Medical Device Daily Contributing Writer
CHICAGO – The push toward less-invasive gynecologic procedures continued to be much in evidence during the 29th annual meeting of the American Urogynecologic Society (AUGS; Washington).
As with advances in pelvic organ prolapse procedures (Medical Device Daily, Sept. 18, 2008), traditional treatment for stress urinary incontinence, which affects 12 million Americans, has been with complicated surgeries.
Since the introduction of transvaginal tape (TVT) in 1996, these surgeries have been replaced by the use of kits that contain a sling, or mesh, that is placed under the urethra for support, and that utilizes one vaginal incision and two small abdominal incisions rendering it a much less invasive procedure and with equal or higher success rates of 85% to 95%.
Initially introduced by Ethicon Women's Health and Urology (Somerville, New Jersey), American Medical Systems (AMS; Minnetonka, Minnesota) followed close behind in 2001 with its Transobturator Tape (TOT) sling and then was followed by several other manufacturers — including Caldera, C.R. Bard (Murray Hill, New Jersey), Boston Scientific (Natick, Massachusetts), Coloplast (Minneapolis), Endogun Medical Systems (Kibbutz Haogen, Israel) and Mpathy Medical (Raynham, Massachusetts), each with variations on the theme
Again, in an effort to make them even less invasive and a potential outpatient procedure, the mini-sling procedure was released in the U.S. in late 2006 by Ethicon Women's Health under the name TVT-Secure, followed by the March 2007 release of the AMS mini-sling, called the Mini-Arc.
Yitzach Asulin, MD, of the department of obstetrics and gynecology at Stamford Hospital (Stamford, Connecticut) reported in a poster presentation, "Short-Term Efficacy and Safety of the Miniarc: a Single Incision Sling vs. the Tension-Free Vaginal Tape Secur System in Women with Stress Incontinence," on a study in which eight patients were treated with the Secur mini-sling and eight with the Miniarc mini-sling.
He found that "both the TVT S and the Miniarc single-incision sling procedures appeared to be equally effective as surgical treatment of stress urinary incontinence in women. There appeared to be minimal complications, as these procedures were proven to be relatively safe with good short-term efficacy."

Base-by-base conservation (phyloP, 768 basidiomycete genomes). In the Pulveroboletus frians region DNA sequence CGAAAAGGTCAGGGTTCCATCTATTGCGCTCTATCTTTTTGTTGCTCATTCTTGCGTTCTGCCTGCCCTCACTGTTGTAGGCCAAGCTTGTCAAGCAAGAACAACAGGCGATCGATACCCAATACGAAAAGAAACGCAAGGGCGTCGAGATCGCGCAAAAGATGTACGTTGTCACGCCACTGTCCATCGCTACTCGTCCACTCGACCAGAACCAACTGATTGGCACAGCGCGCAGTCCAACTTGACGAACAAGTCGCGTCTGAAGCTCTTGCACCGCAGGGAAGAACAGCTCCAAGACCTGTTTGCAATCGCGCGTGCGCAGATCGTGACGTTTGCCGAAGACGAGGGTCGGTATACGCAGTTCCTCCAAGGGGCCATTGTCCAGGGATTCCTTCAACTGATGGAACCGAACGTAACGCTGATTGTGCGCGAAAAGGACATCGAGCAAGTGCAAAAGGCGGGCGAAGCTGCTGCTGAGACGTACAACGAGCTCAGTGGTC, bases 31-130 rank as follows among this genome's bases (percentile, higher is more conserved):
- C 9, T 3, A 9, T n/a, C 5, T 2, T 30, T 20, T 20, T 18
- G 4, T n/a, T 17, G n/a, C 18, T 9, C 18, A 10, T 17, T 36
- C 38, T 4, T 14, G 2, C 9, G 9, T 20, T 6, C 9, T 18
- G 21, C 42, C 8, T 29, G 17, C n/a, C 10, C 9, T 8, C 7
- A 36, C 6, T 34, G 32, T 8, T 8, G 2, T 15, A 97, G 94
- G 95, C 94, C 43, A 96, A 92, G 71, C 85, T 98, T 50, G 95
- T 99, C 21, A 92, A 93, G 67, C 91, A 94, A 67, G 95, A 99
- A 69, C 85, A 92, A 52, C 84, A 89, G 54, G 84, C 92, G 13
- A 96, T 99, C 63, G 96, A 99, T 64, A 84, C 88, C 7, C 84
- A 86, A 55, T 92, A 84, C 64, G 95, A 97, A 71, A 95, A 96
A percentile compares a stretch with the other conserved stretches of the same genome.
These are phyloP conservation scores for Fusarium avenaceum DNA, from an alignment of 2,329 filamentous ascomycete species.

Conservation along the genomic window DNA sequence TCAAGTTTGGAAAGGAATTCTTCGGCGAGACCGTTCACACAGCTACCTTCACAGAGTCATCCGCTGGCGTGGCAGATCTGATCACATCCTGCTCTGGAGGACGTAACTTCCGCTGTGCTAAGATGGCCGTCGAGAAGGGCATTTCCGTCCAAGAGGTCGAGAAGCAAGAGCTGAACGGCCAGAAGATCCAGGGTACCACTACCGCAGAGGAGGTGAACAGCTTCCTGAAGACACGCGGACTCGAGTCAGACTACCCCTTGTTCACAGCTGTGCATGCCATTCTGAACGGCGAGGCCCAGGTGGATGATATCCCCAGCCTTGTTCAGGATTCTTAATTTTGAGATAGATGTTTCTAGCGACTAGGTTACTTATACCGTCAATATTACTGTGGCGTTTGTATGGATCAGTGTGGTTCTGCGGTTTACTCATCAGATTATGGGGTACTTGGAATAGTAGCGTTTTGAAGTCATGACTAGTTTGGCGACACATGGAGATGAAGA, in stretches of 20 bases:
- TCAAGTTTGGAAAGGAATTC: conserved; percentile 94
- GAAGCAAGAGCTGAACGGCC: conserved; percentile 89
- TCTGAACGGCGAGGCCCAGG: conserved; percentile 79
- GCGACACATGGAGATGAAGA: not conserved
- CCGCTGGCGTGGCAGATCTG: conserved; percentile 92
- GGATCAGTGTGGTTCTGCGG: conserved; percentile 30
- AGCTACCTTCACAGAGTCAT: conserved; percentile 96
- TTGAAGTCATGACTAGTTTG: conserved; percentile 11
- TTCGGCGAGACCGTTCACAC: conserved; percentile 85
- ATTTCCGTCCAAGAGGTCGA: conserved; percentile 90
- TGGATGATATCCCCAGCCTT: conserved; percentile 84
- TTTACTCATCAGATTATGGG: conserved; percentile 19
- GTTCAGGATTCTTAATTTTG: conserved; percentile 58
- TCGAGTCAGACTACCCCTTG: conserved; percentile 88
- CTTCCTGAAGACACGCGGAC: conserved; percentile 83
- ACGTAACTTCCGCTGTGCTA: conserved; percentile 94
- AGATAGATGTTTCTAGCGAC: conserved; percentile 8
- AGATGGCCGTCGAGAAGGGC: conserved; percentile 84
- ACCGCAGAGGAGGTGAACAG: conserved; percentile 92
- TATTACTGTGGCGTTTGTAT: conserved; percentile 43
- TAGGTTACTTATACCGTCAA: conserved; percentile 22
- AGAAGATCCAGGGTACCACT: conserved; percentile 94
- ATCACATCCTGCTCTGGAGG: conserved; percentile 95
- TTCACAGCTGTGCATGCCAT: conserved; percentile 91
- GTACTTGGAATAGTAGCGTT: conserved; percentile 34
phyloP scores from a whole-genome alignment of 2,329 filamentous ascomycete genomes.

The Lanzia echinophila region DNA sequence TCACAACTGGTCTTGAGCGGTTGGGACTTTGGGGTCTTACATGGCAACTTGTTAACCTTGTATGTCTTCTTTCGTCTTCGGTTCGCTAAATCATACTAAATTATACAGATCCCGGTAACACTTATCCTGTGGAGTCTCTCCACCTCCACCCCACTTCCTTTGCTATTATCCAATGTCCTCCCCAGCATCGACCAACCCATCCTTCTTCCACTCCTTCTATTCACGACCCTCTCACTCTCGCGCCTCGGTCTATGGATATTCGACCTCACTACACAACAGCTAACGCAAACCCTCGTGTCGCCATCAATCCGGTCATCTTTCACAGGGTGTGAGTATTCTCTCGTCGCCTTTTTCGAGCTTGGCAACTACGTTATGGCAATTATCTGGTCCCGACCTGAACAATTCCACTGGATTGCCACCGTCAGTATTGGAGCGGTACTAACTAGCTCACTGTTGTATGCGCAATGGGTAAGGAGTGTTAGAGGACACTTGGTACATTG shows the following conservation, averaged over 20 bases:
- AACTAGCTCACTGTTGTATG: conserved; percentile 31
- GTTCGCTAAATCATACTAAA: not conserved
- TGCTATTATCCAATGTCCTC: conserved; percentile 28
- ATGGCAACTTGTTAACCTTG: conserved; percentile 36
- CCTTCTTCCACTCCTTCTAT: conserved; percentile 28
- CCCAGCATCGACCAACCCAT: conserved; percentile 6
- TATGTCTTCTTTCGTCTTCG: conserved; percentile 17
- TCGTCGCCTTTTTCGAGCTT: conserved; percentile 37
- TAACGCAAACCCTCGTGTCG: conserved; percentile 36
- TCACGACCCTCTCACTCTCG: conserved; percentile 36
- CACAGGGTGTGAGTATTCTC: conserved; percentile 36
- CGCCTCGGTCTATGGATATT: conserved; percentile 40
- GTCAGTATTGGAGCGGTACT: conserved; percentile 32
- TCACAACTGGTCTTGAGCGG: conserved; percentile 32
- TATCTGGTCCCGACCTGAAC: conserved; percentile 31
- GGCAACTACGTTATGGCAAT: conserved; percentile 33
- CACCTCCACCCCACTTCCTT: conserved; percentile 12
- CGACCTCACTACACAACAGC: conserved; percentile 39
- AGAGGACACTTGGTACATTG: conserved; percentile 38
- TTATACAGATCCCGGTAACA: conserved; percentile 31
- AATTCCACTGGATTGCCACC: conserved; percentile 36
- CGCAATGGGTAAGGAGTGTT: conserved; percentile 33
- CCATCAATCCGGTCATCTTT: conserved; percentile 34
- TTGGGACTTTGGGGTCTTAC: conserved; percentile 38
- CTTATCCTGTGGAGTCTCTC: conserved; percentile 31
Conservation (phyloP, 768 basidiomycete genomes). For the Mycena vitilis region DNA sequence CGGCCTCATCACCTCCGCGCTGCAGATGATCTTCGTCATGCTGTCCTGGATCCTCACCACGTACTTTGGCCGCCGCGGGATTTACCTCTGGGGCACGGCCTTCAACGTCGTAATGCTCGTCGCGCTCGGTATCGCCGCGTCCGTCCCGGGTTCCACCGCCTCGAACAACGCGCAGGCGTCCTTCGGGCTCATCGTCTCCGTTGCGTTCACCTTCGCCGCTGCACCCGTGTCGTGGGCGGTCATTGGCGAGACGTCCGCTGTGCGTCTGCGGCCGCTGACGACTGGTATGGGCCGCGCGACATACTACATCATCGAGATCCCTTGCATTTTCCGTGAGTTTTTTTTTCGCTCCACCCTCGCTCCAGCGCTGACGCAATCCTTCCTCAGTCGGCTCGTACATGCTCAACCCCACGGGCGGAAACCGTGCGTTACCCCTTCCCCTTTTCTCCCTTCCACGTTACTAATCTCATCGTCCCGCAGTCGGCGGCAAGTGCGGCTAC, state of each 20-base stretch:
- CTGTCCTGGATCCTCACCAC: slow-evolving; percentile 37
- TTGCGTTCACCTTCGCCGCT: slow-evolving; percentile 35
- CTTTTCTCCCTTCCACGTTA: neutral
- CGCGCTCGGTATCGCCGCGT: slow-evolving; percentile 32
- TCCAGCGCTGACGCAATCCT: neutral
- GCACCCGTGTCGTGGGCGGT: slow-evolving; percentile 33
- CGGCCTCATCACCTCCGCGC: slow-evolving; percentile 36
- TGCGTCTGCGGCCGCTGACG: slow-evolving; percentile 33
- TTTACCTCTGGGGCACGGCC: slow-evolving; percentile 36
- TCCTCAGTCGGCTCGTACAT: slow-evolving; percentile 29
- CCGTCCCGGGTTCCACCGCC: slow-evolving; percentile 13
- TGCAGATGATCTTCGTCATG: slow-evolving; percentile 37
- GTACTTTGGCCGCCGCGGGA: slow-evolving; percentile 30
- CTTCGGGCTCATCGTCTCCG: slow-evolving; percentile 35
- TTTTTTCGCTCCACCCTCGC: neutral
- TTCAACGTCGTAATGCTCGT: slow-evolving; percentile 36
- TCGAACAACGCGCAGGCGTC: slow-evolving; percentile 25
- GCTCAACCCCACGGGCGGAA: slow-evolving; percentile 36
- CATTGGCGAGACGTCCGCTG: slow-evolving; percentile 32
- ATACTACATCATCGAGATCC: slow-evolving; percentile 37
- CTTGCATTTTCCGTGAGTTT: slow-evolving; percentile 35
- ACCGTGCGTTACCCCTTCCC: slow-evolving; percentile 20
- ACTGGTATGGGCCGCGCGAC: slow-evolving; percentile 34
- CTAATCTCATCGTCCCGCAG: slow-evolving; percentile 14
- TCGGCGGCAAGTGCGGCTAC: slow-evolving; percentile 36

The next step in this evolutionary process would be to determine the feasibility of pain management in an office setting.
Michael Woods, MD, associate clinical professor at the University of Nebraska Medical Center (Omaha, Nebraska), assessed the feasibility of in-office placement of the Secur mini-sling under local anesthetic and reported his findings in a poster presentation titled "Vaginal Sling for Stress Urinary Incontinence Under Local Anesthetic in the Office Setting."
Woods said, "It appears that single-incision vaginal mini-slings are well-tolerated in the office setting with the use of local anesthetic only."
In another poster presentation, this one using the AMS mini-sling, M.J. Kennelly, MD, of McKay Urology (Charlotte, North Carolina), discussed "An Early Clinical Evaluation of the Miniarc Performed Under General or Local Anesthesia for the Treatment of Stress Urinary Incontinence."
He said, "Early data suggest the MiniArc can be performed under local anesthesia. Results of subjects under local anesthesia in comparison to those under general anesthesia showed shorter facility stay with minimal complications and little post-operative pain."
Given these early positive reports on less-invasive treatments for both pelvic organ prolapse and stress urinary incontinence, it was not surprising to see two new entries into this space.
One is Endogun Medical Systems (Kibbutz Haogen, Israel) with its line of soft tissue fasteners for use with mesh for totally transvaginal POP and SUI procedures.
Endogun leapfrogged directly into transvaginal procedural kits without evolving through the minimally invasive abdominal trocar insertion route first employed by established companies in urogynecology. FDA clearance was received this past April, followed by their product launch at this meeting.
This privately held company is seeking marketing partners for its line of products.
The other newcomer is Mpathy Medical (Raynham, Massachusetts), which launched its product line in the U.S. in May and exhibited for the first time at AUGS.
The company has developed a line of ultra-light mesh products specifically for urogynecology procedures that have been tested in more than 8,000 cases and claims to have near-zero erosion rates and complications.
Once data has been collected on these new procedures using transvaginal techniques over longer periods of time, and once efficacy and pain management can be demonstrated in an office setting, all that will be required is in-office reimbursement in order to drive this market and attract the hundreds of thousands of women who refuse to enter a hospital for a "female problem."